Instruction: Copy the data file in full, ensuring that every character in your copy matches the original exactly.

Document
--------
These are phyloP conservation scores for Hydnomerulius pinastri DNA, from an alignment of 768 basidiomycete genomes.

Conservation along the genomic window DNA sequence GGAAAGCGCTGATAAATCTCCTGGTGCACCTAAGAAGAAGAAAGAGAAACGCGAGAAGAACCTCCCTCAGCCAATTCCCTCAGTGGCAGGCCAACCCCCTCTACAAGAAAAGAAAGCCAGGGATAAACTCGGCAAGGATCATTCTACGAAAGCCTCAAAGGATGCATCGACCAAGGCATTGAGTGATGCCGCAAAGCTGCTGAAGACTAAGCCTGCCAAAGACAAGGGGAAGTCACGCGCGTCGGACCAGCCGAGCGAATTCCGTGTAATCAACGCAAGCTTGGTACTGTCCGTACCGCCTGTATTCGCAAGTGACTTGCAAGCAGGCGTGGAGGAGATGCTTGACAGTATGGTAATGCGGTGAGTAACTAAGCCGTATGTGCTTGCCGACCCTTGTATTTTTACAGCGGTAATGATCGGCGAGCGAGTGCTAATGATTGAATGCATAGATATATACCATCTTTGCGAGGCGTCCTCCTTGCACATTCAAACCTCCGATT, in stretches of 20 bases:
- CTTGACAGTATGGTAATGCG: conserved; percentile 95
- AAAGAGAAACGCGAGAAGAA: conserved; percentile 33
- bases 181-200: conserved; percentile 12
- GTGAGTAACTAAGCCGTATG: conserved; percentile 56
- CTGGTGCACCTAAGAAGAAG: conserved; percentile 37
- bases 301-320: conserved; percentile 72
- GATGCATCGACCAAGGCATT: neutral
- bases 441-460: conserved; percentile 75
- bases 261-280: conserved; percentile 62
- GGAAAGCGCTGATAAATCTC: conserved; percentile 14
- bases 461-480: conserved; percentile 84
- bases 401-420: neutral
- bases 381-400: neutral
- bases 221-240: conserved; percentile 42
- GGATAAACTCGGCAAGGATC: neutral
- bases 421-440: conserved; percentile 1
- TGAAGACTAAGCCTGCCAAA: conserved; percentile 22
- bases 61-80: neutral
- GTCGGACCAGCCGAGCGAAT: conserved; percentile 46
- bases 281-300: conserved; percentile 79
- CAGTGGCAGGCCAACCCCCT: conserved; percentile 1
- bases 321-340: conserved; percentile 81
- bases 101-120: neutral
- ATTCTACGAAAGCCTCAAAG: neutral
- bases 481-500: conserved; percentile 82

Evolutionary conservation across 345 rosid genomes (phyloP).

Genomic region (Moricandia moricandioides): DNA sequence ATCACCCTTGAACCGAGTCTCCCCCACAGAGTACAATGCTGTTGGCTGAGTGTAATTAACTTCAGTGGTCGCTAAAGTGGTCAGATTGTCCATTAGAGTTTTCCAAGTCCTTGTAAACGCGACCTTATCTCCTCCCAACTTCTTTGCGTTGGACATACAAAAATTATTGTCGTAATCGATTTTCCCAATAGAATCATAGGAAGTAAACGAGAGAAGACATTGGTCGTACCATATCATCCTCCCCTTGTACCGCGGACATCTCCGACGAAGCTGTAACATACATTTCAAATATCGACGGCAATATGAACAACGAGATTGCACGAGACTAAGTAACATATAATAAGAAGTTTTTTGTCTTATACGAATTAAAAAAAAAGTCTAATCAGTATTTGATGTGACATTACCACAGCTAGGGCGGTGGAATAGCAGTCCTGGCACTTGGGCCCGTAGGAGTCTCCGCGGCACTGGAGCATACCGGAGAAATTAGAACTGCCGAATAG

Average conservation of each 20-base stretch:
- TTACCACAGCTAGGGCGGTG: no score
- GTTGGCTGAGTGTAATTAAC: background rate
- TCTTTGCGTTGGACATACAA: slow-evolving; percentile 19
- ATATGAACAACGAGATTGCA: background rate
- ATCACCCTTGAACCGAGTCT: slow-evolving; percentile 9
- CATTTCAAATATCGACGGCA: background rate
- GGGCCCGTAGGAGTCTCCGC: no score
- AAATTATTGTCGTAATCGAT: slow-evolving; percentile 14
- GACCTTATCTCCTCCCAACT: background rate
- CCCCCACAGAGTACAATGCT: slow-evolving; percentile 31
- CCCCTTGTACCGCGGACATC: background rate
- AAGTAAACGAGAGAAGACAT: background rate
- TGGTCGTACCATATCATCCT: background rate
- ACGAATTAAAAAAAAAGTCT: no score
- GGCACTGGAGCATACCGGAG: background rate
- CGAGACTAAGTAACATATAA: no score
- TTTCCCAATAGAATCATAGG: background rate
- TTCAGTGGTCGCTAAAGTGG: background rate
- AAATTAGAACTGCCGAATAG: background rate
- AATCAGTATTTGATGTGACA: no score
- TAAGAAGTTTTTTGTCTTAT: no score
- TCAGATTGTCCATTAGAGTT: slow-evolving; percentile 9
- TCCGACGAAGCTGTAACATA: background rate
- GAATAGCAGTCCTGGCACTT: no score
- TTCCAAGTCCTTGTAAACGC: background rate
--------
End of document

These are phyloP conservation scores for Hydnomerulius pinastri DNA, from an alignment of 768 basidiomycete genomes.

Conservation along the genomic window DNA sequence GGAAAGCGCTGATAAATCTCCTGGTGCACCTAAGAAGAAGAAAGAGAAACGCGAGAAGAACCTCCCTCAGCCAATTCCCTCAGTGGCAGGCCAACCCCCTCTACAAGAAAAGAAAGCCAGGGATAAACTCGGCAAGGATCATTCTACGAAAGCCTCAAAGGATGCATCGACCAAGGCATTGAGTGATGCCGCAAAGCTGCTGAAGACTAAGCCTGCCAAAGACAAGGGGAAGTCACGCGCGTCGGACCAGCCGAGCGAATTCCGTGTAATCAACGCAAGCTTGGTACTGTCCGTACCGCCTGTATTCGCAAGTGACTTGCAAGCAGGCGTGGAGGAGATGCTTGACAGTATGGTAATGCGGTGAGTAACTAAGCCGTATGTGCTTGCCGACCCTTGTATTTTTACAGCGGTAATGATCGGCGAGCGAGTGCTAATGATTGAATGCATAGATATATACCATCTTTGCGAGGCGTCCTCCTTGCACATTCAAACCTCCGATT, in stretches of 20 bases:
- CTTGACAGTATGGTAATGCG: conserved; percentile 95
- AAAGAGAAACGCGAGAAGAA: conserved; percentile 33
- bases 181-200: conserved; percentile 12
- GTGAGTAACTAAGCCGTATG: conserved; percentile 56
- CTGGTGCACCTAAGAAGAAG: conserved; percentile 37
- bases 301-320: conserved; percentile 72
- GATGCATCGACCAAGGCATT: neutral
- bases 441-460: conserved; percentile 75
- bases 261-280: conserved; percentile 62
- GGAAAGCGCTGATAAATCTC: conserved; percentile 14
- bases 461-480: conserved; percentile 84
- bases 401-420: neutral
- bases 381-400: neutral
- bases 221-240: conserved; percentile 42
- GGATAAACTCGGCAAGGATC: neutral
- bases 421-440: conserved; percentile 1
- TGAAGACTAAGCCTGCCAAA: conserved; percentile 22
- bases 61-80: neutral
- GTCGGACCAGCCGAGCGAAT: conserved; percentile 46
- bases 281-300: conserved; percentile 79
- CAGTGGCAGGCCAACCCCCT: conserved; percentile 1
- bases 321-340: conserved; percentile 81
- bases 101-120: neutral
- ATTCTACGAAAGCCTCAAAG: neutral
- bases 481-500: conserved; percentile 82

Evolutionary conservation across 345 rosid genomes (phyloP).

Genomic region (Moricandia moricandioides): DNA sequence ATCACCCTTGAACCGAGTCTCCCCCACAGAGTACAATGCTGTTGGCTGAGTGTAATTAACTTCAGTGGTCGCTAAAGTGGTCAGATTGTCCATTAGAGTTTTCCAAGTCCTTGTAAACGCGACCTTATCTCCTCCCAACTTCTTTGCGTTGGACATACAAAAATTATTGTCGTAATCGATTTTCCCAATAGAATCATAGGAAGTAAACGAGAGAAGACATTGGTCGTACCATATCATCCTCCCCTTGTACCGCGGACATCTCCGACGAAGCTGTAACATACATTTCAAATATCGACGGCAATATGAACAACGAGATTGCACGAGACTAAGTAACATATAATAAGAAGTTTTTTGTCTTATACGAATTAAAAAAAAAGTCTAATCAGTATTTGATGTGACATTACCACAGCTAGGGCGGTGGAATAGCAGTCCTGGCACTTGGGCCCGTAGGAGTCTCCGCGGCACTGGAGCATACCGGAGAAATTAGAACTGCCGAATAG

Average conservation of each 20-base stretch:
- TTACCACAGCTAGGGCGGTG: no score
- GTTGGCTGAGTGTAATTAAC: background rate
- TCTTTGCGTTGGACATACAA: slow-evolving; percentile 19
- ATATGAACAACGAGATTGCA: background rate
- ATCACCCTTGAACCGAGTCT: slow-evolving; percentile 9
- CATTTCAAATATCGACGGCA: background rate
- GGGCCCGTAGGAGTCTCCGC: no score
- AAATTATTGTCGTAATCGAT: slow-evolving; percentile 14
- GACCTTATCTCCTCCCAACT: background rate
- CCCCCACAGAGTACAATGCT: slow-evolving; percentile 31
- CCCCTTGTACCGCGGACATC: background rate
- AAGTAAACGAGAGAAGACAT: background rate
- TGGTCGTACCATATCATCCT: background rate
- ACGAATTAAAAAAAAAGTCT: no score
- GGCACTGGAGCATACCGGAG: background rate
- CGAGACTAAGTAACATATAA: no score
- TTTCCCAATAGAATCATAGG: background rate
- TTCAGTGGTCGCTAAAGTGG: background rate
- AAATTAGAACTGCCGAATAG: background rate
- AATCAGTATTTGATGTGACA: no score
- TAAGAAGTTTTTTGTCTTAT: no score
- TCAGATTGTCCATTAGAGTT: slow-evolving; percentile 9
- TCCGACGAAGCTGTAACATA: background rate
- GAATAGCAGTCCTGGCACTT: no score
- TTCCAAGTCCTTGTAAACGC: background rate